“Come, come,” and ushered us into the wooden house about 15 paces away over the wharf. Over cake and coffee, we discussed whales and whalemen, life on Lofoten and the long, dark days of local winters when snow falls down to sea level and storm force winds shriek down from the ice pack. He was well-versed in International Whaling Commission (IWC) politics and noted that New Zealand had voted for a ban on whale hunting.

“But you have sheep and little lambs – and you eat them,” he smiled, “what difference is it? We have whales, that’s all.”

“The scientists say that there are this or that number of minke whales – but they don’t come out with us to see. Our whales are like your sheep – my family have hunted whales since Viking times – we don’t kill them all – we need them for the next generations… and to feed the people.”

Eventually, full of strong Norwegian coffee and sweet cake, we walked back to the boat, dropped the lines and motored around to take skipper Dahl’s invitation and raft up to Kromhout.

“Next year the whale hunt is banned – so we will not be going anywhere.”

The harpoon gun was invented by a Norwegian.

He had never been on a yacht before and was intrigued by Elkouba, our 12m steel cutter.

For my part, I was fascinated by Kromhout’s nuggety construction, built to nudge her way through brash ice and make a living from doing hard and dirty work in very rough conditions.

For four days we sat beside the whale chaser in the serene waters of the fjord. I helped skipper Dahl with work on Kromhout and he helped me with Elkouba and at nights we dined with the Dahl family and other whalers.

Otherwise we strolled the docks to look at boats. The pleasure boats were mostly plastic production craft, but the commercial boats – salmon carriers, whale chasers and fishing boats – were mostly strongly-built wooden boats, well-kept and shapely.

Skipper Dahl’s mother, Olga (93) cooked the dark red and lean whale meat or fiskeboller (fish balls) which are the local dietary staples. I wondered about the life this dignified old lady, who always seemed to have a grandchild on her lap, had lived – waiting for her men to return from the sea, Antarctic and Arctic.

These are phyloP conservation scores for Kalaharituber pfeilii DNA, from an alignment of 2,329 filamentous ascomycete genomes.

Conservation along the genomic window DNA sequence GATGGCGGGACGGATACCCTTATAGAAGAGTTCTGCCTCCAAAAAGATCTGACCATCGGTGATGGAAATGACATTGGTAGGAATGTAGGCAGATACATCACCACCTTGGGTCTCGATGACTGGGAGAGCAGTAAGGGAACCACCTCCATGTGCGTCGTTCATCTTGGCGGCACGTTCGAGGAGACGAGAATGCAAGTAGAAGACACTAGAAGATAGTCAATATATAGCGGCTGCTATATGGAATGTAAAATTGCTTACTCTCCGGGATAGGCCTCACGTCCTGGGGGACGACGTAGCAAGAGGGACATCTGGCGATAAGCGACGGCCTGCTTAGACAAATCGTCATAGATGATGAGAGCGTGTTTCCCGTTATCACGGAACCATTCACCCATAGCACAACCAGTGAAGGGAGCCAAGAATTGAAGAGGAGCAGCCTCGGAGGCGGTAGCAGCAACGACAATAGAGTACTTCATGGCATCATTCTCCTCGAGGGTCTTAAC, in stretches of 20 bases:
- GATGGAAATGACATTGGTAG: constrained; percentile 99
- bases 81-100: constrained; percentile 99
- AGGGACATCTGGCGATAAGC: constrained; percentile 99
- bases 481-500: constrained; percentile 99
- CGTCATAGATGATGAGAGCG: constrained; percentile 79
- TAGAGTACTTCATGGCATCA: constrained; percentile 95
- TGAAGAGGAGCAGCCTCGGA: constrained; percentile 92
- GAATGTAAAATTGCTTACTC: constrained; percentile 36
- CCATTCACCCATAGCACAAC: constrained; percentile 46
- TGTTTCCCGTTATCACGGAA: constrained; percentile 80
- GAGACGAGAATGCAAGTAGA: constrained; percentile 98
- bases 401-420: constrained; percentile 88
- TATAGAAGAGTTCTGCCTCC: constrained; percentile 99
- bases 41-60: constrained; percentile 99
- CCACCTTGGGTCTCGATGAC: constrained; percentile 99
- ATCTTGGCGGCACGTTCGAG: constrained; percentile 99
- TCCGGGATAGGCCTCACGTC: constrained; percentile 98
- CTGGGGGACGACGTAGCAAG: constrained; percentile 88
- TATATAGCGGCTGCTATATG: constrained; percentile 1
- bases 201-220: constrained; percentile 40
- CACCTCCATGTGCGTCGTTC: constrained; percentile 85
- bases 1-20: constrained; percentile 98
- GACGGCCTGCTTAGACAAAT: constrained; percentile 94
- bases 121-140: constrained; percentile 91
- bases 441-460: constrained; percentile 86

Skipper Dahl’s two brothers, Arnold and Oddmund, are also whale hunters; their chasers Svolvaering and the oddly-named Charley are berthed further up the fjord. More grandchildren are in training.

Skipper Dahl and I spent hours poring over charts of Spitzbergen. He had drawn tidy little anchor graphics at the best anchorages, marked the areas of the strongest current flows and little swirls were pencilled in to mark where wind funnels and katabatic gusts were most likely. It was a priceless education in arctic navigation.

“Take them… take them…” he slid the charts across the table, “next year there is no more whale hunting – it has been banned – so these are no use to me anymore.”

Guillemots roosting on an isolated rock stack.

In fact Norway eventually defied the IWC ban and began whaling again, but by then technology had expanded to provide GPS and chart-plotters.

I didn’t like to take the charts – it was like endorsing the downfall of a tradition, of a way of life. But on the other hand, I would think of the whalemen, superb seamen, every time I used them.

Friends in the Shetland Islands had recommended taking duty-free whisky to Norway where tax and duty have made liquor prohibitively expensive. I took a bottle from our stock and slipped it into Kromhout’s wheelhouse before we took our mooring lines aboard and slipped out of the fjord.

The wind was light and we ghosted northwards, boggling at the stunning vistas around us.

Then we noticed the whale chaser leave the fjord and alter course to head our way. With a big bone in her mouth, she forged towards us, then settled back to an idle and held station about a metre astern.

Skipper Dahl stepped out of the wheelhouse and waved the whisky. “Is too much,” he roared. A young boy ran forward and handed over a 30cm square slab of meat.

We slowly pulled away from Kromhout until there was enough space for the little wooden whaleship to wheel away and head for home.

We had no fridge on board but the meat kept for a week or so in the cold steel bilges. Sliced very thinly and fried with onions, it made a nutritious and tasty dinner.

In Tromso, a white van like a Mr Whippy with extras, regularly parked on the wharf with Hvalbuf (whale beef) painted on it. Housewives arrived on a regular basis, bringing bags to carry the family dinner.

And, in a way, I thought, Skipper Dahl was right. We do eat sheep. BNZ